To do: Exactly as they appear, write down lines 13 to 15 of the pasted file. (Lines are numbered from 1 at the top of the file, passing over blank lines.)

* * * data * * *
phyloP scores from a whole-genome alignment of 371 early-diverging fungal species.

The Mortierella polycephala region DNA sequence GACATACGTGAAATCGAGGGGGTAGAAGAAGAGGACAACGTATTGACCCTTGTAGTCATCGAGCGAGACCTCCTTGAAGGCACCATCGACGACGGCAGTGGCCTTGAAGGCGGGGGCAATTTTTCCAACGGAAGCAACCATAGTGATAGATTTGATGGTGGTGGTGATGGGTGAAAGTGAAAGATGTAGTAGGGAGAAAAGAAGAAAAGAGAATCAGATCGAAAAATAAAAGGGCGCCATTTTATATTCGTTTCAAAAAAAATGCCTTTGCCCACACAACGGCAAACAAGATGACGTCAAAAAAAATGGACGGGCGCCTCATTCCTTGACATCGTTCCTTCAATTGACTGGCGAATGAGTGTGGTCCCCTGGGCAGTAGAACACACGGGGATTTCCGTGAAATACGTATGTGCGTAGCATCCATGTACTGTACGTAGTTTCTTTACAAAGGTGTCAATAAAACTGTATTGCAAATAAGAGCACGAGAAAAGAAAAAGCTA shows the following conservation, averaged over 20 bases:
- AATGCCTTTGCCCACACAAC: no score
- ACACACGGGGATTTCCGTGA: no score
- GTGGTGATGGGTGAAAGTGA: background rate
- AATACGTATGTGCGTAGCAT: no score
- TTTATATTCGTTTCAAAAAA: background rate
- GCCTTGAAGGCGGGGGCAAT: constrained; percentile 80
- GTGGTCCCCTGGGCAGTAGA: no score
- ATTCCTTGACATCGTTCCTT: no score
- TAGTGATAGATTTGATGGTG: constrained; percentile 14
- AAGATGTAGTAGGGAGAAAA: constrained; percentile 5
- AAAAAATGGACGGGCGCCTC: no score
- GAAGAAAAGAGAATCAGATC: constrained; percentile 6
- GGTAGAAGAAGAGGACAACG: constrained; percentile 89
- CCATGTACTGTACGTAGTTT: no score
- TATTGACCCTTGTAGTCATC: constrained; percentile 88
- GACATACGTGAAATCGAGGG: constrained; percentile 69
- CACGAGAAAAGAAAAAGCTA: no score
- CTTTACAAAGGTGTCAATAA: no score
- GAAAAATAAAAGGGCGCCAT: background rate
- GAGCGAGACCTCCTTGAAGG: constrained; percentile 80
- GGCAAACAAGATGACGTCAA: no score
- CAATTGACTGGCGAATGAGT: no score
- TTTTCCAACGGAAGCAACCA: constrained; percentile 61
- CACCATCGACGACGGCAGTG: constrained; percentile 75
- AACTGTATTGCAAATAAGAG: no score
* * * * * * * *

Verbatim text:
- AAAAAATGGACGGGCGCCTC: no score
- GAAGAAAAGAGAATCAGATC: constrained; percentile 6
- GGTAGAAGAAGAGGACAACG: constrained; percentile 89